In another case of business tampering, the Serbian Crown, a delicacy restaurant open for 40 years, was forced to shut its doors when it lost 75 percent of its clientele overnight. The problem persisted, and the owner had to lay off his staff and eventually close up shop. He found out later that Google Maps had incorrectly stated the store wasn’t open Saturday, Sunday, and Monday, three of his prime business days. The owner’s lawyers suspect another business sabotaged them by posting the false hours.
While a Montreal woman sat on her front step scrolling through her smartphone, a Google Street View car drove by, taking pictures. Years later, she remembered the encounter and went to go see the results. They blurred her face, but not her home address, her car license plate, nor her partially exposed breast. She filed a lawsuit against Google, claiming a violation of privacy and ended up winning.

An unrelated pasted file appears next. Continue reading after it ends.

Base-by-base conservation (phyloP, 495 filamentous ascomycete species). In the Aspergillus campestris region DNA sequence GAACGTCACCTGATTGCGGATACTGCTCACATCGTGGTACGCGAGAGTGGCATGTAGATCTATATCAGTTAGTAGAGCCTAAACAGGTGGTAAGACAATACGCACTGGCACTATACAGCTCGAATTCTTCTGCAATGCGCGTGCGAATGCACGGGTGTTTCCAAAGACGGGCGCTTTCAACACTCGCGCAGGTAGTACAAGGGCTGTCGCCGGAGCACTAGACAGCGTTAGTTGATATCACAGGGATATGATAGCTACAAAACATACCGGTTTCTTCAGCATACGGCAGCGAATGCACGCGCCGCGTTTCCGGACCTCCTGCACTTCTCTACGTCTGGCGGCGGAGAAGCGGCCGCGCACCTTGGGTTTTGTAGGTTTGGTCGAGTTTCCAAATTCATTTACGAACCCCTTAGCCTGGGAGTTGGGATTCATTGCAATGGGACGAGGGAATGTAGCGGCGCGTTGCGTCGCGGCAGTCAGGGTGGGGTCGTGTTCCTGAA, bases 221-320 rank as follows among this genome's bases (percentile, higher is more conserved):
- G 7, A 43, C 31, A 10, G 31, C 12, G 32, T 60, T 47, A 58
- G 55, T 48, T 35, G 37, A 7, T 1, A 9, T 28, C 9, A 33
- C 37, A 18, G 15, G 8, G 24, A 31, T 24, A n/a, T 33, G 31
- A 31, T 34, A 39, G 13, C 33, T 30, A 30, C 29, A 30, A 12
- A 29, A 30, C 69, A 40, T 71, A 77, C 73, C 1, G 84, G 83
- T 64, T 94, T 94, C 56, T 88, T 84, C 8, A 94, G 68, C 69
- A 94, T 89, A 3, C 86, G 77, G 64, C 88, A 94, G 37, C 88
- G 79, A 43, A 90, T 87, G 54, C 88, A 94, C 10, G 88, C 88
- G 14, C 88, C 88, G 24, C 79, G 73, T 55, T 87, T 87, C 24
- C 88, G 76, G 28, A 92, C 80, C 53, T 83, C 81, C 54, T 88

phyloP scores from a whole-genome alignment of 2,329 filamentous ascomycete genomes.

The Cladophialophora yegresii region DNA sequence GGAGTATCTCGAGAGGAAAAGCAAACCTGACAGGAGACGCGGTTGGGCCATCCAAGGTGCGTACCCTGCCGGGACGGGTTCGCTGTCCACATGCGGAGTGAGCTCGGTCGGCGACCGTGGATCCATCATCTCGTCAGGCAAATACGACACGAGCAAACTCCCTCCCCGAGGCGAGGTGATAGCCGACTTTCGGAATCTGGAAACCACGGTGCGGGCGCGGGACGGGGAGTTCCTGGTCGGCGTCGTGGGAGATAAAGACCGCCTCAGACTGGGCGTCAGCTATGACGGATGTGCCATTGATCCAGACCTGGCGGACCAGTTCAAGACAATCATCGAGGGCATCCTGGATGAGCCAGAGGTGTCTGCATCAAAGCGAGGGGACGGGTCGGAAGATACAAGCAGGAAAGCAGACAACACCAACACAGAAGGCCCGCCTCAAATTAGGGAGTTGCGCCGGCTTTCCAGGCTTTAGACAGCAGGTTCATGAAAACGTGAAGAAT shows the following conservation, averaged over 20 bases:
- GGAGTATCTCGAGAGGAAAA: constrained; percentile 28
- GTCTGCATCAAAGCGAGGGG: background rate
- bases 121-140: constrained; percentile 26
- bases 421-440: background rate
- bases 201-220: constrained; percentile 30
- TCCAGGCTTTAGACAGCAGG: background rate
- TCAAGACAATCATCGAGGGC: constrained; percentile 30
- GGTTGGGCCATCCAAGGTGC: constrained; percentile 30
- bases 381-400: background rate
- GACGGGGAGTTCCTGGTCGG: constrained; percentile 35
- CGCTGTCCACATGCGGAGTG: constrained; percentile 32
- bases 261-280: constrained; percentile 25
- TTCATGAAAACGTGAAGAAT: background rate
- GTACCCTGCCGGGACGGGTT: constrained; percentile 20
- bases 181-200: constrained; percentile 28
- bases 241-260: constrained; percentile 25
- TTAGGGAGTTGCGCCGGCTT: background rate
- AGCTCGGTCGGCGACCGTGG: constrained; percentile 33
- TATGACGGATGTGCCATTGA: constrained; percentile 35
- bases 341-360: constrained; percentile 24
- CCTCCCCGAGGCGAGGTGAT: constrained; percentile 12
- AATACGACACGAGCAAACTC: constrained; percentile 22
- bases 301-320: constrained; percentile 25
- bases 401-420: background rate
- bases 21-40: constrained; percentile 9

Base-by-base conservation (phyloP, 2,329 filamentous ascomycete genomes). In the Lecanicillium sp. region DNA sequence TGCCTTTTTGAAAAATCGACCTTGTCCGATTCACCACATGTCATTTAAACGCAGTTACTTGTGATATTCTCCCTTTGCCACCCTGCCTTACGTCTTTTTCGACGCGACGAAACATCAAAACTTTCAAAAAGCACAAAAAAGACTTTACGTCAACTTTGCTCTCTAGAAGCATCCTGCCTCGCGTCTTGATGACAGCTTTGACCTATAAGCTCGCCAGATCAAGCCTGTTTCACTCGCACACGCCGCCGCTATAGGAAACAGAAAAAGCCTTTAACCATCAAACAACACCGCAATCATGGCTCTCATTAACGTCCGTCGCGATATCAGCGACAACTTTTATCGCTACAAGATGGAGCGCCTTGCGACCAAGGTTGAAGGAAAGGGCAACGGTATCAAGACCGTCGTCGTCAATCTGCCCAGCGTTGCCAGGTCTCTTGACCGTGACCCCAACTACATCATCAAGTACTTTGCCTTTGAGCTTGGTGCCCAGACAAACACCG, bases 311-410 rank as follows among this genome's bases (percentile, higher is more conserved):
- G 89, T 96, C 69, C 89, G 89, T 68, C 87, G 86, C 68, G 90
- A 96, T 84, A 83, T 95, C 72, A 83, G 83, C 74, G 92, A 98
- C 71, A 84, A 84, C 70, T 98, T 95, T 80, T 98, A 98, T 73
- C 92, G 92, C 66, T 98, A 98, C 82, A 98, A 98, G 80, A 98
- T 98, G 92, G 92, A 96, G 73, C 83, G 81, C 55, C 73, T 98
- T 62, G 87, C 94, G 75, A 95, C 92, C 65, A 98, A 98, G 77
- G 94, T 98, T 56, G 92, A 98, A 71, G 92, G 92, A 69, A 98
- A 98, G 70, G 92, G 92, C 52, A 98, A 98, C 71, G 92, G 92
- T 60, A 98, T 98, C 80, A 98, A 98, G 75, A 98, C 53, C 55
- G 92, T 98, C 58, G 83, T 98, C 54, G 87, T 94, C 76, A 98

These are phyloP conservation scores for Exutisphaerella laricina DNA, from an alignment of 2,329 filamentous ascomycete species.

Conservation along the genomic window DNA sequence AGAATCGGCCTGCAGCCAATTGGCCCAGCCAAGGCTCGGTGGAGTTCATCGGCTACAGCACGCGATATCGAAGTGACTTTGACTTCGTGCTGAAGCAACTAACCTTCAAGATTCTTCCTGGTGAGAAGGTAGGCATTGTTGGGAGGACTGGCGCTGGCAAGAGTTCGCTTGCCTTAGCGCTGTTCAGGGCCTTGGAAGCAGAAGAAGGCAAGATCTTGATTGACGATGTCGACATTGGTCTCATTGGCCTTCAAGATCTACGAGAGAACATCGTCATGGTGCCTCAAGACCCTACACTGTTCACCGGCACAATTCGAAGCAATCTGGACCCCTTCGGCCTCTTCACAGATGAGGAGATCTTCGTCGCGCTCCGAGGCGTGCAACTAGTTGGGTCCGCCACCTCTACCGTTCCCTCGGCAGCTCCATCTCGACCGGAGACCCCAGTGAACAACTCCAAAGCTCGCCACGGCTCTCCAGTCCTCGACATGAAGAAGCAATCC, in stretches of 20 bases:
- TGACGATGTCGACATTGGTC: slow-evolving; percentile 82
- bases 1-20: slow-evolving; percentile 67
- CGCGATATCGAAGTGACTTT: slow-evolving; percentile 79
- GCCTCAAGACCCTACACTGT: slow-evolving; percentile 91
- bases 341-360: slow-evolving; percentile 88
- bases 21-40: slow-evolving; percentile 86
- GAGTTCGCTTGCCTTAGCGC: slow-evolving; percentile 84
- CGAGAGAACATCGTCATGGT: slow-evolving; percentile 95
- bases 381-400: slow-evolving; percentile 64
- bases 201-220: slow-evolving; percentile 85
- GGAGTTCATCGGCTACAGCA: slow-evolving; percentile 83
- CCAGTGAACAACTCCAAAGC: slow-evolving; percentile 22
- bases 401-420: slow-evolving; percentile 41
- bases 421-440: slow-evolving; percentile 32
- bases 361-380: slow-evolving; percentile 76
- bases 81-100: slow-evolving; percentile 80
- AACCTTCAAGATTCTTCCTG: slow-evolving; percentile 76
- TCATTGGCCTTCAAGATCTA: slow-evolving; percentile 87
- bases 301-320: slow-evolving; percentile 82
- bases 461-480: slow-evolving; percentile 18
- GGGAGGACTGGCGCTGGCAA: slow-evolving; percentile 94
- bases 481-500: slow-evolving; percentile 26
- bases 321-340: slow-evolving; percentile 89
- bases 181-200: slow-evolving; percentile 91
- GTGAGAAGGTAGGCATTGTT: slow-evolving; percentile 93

Network engineer Bryan Seely discovered a flaw in Google’s lax approach to their Google Maps system. He set up two fake listings for both the FBI and the US Secret Service, providing fake phone numbers. When unwitting citizens would call those numbers, they would dial into his number which would then reroute them to a real FBI location. However, they were using his line, and he would record the calls. Seely was eventually caught by the Secret Service but was let go soon after when they discovered he did it to prove a point after Google ignored his pleas to fix the problem.
In 2015, it was discovered that if you typed in “N***** king” into Google Maps, it would take you to the White House. Other offensive racial epithets were attributed to the White House as well. This was due to Google allowing people to have the ability to edit features on its maps. When Google became aware of this, it suspended the accounts of those responsible.